The Wet Nurse's Tale
by Erica Eisdorfer
Reviewed by Margaret Donsbach
The Wet Nurse's Tale is the wonderfully engaging story of a young woman of the servant class in Victorian England. Susan Rose is fat and as plain as she is plain-spoken. Comparing her face with that of her prettier sister's, she says, "there was mine, like it somewhat, only as if one hundred wasps had stung me and lumped me up."
She's a bit of a schemer: "I had hidden some money from my father out of each month's pay as who would not?" She's a bit of a liar: "The truth, I thought to myself, as my brain worked at what to leave out, is a very good thing, but only if it steers you in the right direction." She knows her Bible stories: "'Tis like the story of David and Bathsheba: David had plenty of wives while Uriah had but one and that's the one David wanted so he took her." And she's so full of pluck and heart and insight that it would be a cold reader who doesn't wish her all the happiness in the world.
After Susan becomes pregnant by the son of the local squire and loses her job, she takes up her mother's profession of wet nurse. Interspersed with Susan's story are brief chapters narrated by women, as varied and individual as the lower-class characters, who sent their babies to nurse with Susan's mother. Some of their tales are heartbreaking. But the novel belongs to Susan. Forced to part from her own child so she can earn money nursing other women's babies, her plight recalls stories of slavery in the American South.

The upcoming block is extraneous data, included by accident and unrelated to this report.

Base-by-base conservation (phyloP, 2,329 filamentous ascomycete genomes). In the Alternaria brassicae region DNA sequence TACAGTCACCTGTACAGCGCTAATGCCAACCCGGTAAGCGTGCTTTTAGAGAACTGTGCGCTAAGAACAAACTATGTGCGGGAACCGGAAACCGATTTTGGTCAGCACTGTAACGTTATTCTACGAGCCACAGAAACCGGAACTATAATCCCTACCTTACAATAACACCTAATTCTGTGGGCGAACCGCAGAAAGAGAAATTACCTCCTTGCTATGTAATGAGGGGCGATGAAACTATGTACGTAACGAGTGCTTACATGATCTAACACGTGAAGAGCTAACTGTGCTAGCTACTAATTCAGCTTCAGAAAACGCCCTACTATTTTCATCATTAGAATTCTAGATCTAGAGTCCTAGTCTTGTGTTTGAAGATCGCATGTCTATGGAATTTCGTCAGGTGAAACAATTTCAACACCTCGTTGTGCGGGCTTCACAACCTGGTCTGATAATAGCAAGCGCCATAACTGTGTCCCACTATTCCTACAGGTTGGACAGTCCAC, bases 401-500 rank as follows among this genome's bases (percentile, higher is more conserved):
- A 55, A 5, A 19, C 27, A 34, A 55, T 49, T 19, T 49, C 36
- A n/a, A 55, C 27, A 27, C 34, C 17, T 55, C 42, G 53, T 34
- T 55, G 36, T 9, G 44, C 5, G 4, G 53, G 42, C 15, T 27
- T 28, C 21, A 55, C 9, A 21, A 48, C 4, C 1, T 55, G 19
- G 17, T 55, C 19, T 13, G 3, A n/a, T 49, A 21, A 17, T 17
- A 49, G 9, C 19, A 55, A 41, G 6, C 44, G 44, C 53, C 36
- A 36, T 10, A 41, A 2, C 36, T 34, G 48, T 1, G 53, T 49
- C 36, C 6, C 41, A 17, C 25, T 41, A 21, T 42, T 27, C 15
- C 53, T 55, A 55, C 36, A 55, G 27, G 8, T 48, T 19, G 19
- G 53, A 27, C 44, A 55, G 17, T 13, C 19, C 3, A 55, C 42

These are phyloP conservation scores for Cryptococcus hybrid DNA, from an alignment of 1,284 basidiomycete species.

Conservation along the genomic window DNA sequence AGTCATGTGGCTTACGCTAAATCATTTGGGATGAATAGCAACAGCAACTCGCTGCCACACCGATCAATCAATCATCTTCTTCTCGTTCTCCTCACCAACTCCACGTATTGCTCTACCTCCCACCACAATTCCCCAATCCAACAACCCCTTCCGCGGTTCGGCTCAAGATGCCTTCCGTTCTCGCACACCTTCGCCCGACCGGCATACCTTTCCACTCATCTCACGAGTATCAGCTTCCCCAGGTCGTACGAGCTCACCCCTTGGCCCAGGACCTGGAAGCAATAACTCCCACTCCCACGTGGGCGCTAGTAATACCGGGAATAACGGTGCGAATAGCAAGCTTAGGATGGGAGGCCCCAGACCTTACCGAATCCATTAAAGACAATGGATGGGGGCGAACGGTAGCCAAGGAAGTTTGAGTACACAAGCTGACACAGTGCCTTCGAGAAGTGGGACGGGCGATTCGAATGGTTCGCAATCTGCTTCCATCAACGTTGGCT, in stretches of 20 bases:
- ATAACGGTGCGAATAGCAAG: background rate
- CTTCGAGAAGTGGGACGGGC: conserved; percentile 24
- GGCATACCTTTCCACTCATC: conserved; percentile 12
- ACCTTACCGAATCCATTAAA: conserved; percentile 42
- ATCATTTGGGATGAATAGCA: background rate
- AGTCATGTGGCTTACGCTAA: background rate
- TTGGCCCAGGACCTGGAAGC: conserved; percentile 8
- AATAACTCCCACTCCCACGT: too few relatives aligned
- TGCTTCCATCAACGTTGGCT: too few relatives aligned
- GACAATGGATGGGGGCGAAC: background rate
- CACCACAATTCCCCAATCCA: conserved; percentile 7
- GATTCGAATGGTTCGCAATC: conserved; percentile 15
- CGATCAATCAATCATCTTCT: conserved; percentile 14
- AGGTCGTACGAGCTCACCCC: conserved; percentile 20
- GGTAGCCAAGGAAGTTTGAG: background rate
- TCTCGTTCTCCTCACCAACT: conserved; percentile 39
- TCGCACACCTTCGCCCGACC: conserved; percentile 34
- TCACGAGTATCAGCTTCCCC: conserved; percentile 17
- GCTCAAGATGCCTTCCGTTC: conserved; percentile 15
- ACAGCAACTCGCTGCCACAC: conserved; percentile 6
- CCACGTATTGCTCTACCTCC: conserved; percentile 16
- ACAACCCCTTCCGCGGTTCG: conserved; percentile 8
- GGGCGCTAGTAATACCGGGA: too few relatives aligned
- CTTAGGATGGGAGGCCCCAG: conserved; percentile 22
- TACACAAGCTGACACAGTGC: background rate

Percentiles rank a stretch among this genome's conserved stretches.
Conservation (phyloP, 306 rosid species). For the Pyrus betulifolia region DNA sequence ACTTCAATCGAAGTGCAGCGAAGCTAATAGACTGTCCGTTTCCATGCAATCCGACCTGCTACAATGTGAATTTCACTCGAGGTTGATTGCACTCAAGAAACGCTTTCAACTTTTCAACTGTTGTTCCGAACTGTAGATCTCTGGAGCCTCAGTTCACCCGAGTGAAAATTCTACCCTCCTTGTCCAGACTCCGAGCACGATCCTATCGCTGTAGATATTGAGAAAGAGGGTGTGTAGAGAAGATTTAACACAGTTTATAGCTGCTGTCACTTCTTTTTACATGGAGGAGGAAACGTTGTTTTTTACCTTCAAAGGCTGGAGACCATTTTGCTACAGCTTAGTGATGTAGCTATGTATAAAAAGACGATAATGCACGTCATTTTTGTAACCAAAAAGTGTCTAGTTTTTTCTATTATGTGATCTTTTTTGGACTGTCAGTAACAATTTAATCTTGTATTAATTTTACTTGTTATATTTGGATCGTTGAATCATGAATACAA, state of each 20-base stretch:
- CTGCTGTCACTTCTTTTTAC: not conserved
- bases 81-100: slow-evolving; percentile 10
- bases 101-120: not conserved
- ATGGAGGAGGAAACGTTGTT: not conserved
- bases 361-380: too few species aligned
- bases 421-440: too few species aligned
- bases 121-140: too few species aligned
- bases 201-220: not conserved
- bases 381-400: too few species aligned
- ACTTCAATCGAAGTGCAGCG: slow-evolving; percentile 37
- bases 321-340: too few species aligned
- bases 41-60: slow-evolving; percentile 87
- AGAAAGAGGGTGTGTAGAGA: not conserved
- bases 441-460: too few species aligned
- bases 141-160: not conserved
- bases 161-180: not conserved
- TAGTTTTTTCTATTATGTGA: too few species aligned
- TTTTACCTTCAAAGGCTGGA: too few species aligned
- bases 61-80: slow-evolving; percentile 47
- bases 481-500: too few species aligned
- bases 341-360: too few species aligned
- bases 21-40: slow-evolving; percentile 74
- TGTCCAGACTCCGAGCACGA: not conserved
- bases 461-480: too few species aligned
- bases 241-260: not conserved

While The Wet Nurse's Tale is a literary novel in its depth and authenticity, it's also a page-turner, building to a pitch of dramatic suspense worthy of Charles Dickens at his best. (2009, 219 pages)
The Wet Nurse's Tale is on my "Best Historical Novels I Read in 2009" list.
More about The Wet Nurse's Tale at Powell's Books
Interview with Erica Eisdorfer
Other novels about lower class women in Victorian England:
The Dark Lantern by Gerri Brightwell (2008), about a housemaid who must conceal the fact that her mother was hanged as a murderess in order to retain her employment. More info
The Observations by Jane Harris (2006), about a Scottish housemaid and her peculiar employer. More info
Lady's Maid by Margaret Forster (1991), about the lady's maid to the invalid poetess Elizabeth Barrett Browning. More info
Nonfiction about wet nurses:
Wet Nursing: A History from Antiquity to the Present by Valerie Fildes. More info
Breasts, Bottles and Babies: A History of Infant Feeding by Valerie Fildes (1985). More info
Wikipedia article, Wet Nurse
Article in The Guardian about modern-day cross-nursing
Back to Historical Novels: 19th Century Europe
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